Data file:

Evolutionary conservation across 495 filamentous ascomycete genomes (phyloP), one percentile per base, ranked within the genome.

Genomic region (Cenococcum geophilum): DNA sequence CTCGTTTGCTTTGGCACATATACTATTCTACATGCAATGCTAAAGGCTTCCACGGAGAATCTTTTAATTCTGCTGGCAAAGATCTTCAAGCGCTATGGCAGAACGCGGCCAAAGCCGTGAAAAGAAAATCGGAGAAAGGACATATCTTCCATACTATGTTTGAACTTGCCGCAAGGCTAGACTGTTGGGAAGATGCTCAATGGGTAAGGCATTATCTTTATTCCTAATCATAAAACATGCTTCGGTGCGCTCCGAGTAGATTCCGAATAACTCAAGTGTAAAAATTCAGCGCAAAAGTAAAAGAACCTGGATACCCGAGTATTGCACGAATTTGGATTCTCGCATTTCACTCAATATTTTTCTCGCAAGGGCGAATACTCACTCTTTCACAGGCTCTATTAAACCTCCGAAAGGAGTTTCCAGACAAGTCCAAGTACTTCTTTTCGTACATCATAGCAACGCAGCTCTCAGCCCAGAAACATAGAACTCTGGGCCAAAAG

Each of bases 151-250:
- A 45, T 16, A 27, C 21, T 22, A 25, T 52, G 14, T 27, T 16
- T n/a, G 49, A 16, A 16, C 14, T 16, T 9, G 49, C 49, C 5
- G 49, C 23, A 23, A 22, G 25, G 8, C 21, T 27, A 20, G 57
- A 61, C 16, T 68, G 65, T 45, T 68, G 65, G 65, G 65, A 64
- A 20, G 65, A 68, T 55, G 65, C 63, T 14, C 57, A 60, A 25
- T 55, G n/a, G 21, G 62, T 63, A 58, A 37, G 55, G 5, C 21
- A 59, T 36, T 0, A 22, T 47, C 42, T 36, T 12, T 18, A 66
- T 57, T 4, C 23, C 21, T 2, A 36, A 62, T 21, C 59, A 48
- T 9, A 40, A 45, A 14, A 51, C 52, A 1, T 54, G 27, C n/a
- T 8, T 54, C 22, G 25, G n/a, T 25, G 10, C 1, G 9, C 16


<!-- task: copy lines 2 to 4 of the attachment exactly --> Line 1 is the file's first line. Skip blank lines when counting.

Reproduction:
Genomic region (Cenococcum geophilum): DNA sequence CTCGTTTGCTTTGGCACATATACTATTCTACATGCAATGCTAAAGGCTTCCACGGAGAATCTTTTAATTCTGCTGGCAAAGATCTTCAAGCGCTATGGCAGAACGCGGCCAAAGCCGTGAAAAGAAAATCGGAGAAAGGACATATCTTCCATACTATGTTTGAACTTGCCGCAAGGCTAGACTGTTGGGAAGATGCTCAATGGGTAAGGCATTATCTTTATTCCTAATCATAAAACATGCTTCGGTGCGCTCCGAGTAGATTCCGAATAACTCAAGTGTAAAAATTCAGCGCAAAAGTAAAAGAACCTGGATACCCGAGTATTGCACGAATTTGGATTCTCGCATTTCACTCAATATTTTTCTCGCAAGGGCGAATACTCACTCTTTCACAGGCTCTATTAAACCTCCGAAAGGAGTTTCCAGACAAGTCCAAGTACTTCTTTTCGTACATCATAGCAACGCAGCTCTCAGCCCAGAAACATAGAACTCTGGGCCAAAAG

Each of bases 151-250:
- A 45, T 16, A 27, C 21, T 22, A 25, T 52, G 14, T 27, T 16